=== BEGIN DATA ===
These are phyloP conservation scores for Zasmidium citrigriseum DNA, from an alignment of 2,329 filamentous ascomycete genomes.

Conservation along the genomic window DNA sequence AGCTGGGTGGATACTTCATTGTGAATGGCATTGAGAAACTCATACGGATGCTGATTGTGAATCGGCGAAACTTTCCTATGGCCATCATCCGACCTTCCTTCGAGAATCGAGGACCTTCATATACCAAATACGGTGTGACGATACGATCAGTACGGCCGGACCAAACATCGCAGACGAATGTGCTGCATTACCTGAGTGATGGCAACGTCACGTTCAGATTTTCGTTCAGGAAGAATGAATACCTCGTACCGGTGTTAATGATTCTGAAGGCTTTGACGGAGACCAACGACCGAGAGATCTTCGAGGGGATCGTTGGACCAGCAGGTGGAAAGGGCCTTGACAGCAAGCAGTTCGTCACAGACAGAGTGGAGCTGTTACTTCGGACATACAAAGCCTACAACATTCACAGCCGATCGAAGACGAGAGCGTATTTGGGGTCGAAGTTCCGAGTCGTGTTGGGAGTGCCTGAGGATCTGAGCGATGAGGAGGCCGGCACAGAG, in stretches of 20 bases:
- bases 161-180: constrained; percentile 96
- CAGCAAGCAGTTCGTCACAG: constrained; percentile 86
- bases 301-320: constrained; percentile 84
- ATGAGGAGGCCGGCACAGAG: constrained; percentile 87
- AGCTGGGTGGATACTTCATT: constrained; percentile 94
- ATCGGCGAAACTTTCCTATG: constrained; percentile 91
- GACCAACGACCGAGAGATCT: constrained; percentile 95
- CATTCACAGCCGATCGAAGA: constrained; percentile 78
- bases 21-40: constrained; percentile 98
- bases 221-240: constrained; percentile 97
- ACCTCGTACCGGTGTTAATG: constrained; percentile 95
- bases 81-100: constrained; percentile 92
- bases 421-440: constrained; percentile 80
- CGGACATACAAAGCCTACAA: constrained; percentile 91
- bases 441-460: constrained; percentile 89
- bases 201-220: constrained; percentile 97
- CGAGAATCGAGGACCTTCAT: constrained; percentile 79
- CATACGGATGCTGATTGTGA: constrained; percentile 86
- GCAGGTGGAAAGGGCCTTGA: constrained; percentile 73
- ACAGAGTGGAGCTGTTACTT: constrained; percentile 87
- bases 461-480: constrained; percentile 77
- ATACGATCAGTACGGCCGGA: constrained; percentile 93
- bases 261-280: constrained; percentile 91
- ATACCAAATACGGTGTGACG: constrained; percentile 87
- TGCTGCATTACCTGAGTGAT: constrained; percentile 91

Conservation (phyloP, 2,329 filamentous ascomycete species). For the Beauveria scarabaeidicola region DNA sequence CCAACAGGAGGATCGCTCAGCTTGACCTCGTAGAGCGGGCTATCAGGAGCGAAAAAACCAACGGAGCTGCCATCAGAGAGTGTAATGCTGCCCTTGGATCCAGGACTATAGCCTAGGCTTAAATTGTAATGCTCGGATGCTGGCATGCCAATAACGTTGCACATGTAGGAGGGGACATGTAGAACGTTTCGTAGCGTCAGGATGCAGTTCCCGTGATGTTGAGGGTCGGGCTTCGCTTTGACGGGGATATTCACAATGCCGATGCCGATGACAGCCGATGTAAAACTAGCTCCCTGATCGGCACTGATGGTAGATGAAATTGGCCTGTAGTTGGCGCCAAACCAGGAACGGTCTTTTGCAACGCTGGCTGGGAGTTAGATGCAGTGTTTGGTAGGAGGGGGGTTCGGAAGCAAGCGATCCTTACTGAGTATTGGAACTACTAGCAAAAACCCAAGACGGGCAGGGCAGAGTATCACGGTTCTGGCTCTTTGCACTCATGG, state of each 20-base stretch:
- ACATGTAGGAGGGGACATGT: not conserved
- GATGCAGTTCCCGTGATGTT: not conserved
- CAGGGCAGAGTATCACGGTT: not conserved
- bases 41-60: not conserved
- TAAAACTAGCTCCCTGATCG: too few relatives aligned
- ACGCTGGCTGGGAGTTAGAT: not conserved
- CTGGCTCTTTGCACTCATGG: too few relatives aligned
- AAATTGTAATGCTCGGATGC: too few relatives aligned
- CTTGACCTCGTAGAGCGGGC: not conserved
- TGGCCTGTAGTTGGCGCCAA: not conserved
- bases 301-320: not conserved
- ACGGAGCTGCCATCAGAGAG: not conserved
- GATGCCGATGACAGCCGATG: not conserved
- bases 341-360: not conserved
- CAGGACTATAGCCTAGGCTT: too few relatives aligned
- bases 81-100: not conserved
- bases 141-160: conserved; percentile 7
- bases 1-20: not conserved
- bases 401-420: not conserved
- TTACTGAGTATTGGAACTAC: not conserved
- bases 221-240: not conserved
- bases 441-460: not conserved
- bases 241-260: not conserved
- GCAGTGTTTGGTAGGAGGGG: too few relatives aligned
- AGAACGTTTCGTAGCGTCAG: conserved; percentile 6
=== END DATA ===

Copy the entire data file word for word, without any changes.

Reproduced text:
These are phyloP conservation scores for Zasmidium citrigriseum DNA, from an alignment of 2,329 filamentous ascomycete genomes.

Conservation along the genomic window DNA sequence AGCTGGGTGGATACTTCATTGTGAATGGCATTGAGAAACTCATACGGATGCTGATTGTGAATCGGCGAAACTTTCCTATGGCCATCATCCGACCTTCCTTCGAGAATCGAGGACCTTCATATACCAAATACGGTGTGACGATACGATCAGTACGGCCGGACCAAACATCGCAGACGAATGTGCTGCATTACCTGAGTGATGGCAACGTCACGTTCAGATTTTCGTTCAGGAAGAATGAATACCTCGTACCGGTGTTAATGATTCTGAAGGCTTTGACGGAGACCAACGACCGAGAGATCTTCGAGGGGATCGTTGGACCAGCAGGTGGAAAGGGCCTTGACAGCAAGCAGTTCGTCACAGACAGAGTGGAGCTGTTACTTCGGACATACAAAGCCTACAACATTCACAGCCGATCGAAGACGAGAGCGTATTTGGGGTCGAAGTTCCGAGTCGTGTTGGGAGTGCCTGAGGATCTGAGCGATGAGGAGGCCGGCACAGAG, in stretches of 20 bases:
- bases 161-180: constrained; percentile 96
- CAGCAAGCAGTTCGTCACAG: constrained; percentile 86
- bases 301-320: constrained; percentile 84
- ATGAGGAGGCCGGCACAGAG: constrained; percentile 87
- AGCTGGGTGGATACTTCATT: constrained; percentile 94
- ATCGGCGAAACTTTCCTATG: constrained; percentile 91
- GACCAACGACCGAGAGATCT: constrained; percentile 95
- CATTCACAGCCGATCGAAGA: constrained; percentile 78
- bases 21-40: constrained; percentile 98
- bases 221-240: constrained; percentile 97
- ACCTCGTACCGGTGTTAATG: constrained; percentile 95
- bases 81-100: constrained; percentile 92
- bases 421-440: constrained; percentile 80
- CGGACATACAAAGCCTACAA: constrained; percentile 91
- bases 441-460: constrained; percentile 89
- bases 201-220: constrained; percentile 97
- CGAGAATCGAGGACCTTCAT: constrained; percentile 79
- CATACGGATGCTGATTGTGA: constrained; percentile 86
- GCAGGTGGAAAGGGCCTTGA: constrained; percentile 73
- ACAGAGTGGAGCTGTTACTT: constrained; percentile 87
- bases 461-480: constrained; percentile 77
- ATACGATCAGTACGGCCGGA: constrained; percentile 93
- bases 261-280: constrained; percentile 91
- ATACCAAATACGGTGTGACG: constrained; percentile 87
- TGCTGCATTACCTGAGTGAT: constrained; percentile 91

Conservation (phyloP, 2,329 filamentous ascomycete species). For the Beauveria scarabaeidicola region DNA sequence CCAACAGGAGGATCGCTCAGCTTGACCTCGTAGAGCGGGCTATCAGGAGCGAAAAAACCAACGGAGCTGCCATCAGAGAGTGTAATGCTGCCCTTGGATCCAGGACTATAGCCTAGGCTTAAATTGTAATGCTCGGATGCTGGCATGCCAATAACGTTGCACATGTAGGAGGGGACATGTAGAACGTTTCGTAGCGTCAGGATGCAGTTCCCGTGATGTTGAGGGTCGGGCTTCGCTTTGACGGGGATATTCACAATGCCGATGCCGATGACAGCCGATGTAAAACTAGCTCCCTGATCGGCACTGATGGTAGATGAAATTGGCCTGTAGTTGGCGCCAAACCAGGAACGGTCTTTTGCAACGCTGGCTGGGAGTTAGATGCAGTGTTTGGTAGGAGGGGGGTTCGGAAGCAAGCGATCCTTACTGAGTATTGGAACTACTAGCAAAAACCCAAGACGGGCAGGGCAGAGTATCACGGTTCTGGCTCTTTGCACTCATGG, state of each 20-base stretch:
- ACATGTAGGAGGGGACATGT: not conserved
- GATGCAGTTCCCGTGATGTT: not conserved
- CAGGGCAGAGTATCACGGTT: not conserved
- bases 41-60: not conserved
- TAAAACTAGCTCCCTGATCG: too few relatives aligned
- ACGCTGGCTGGGAGTTAGAT: not conserved
- CTGGCTCTTTGCACTCATGG: too few relatives aligned
- AAATTGTAATGCTCGGATGC: too few relatives aligned
- CTTGACCTCGTAGAGCGGGC: not conserved
- TGGCCTGTAGTTGGCGCCAA: not conserved
- bases 301-320: not conserved
- ACGGAGCTGCCATCAGAGAG: not conserved
- GATGCCGATGACAGCCGATG: not conserved
- bases 341-360: not conserved
- CAGGACTATAGCCTAGGCTT: too few relatives aligned
- bases 81-100: not conserved
- bases 141-160: conserved; percentile 7
- bases 1-20: not conserved
- bases 401-420: not conserved
- TTACTGAGTATTGGAACTAC: not conserved
- bases 221-240: not conserved
- bases 441-460: not conserved
- bases 241-260: not conserved
- GCAGTGTTTGGTAGGAGGGG: too few relatives aligned
- AGAACGTTTCGTAGCGTCAG: conserved; percentile 6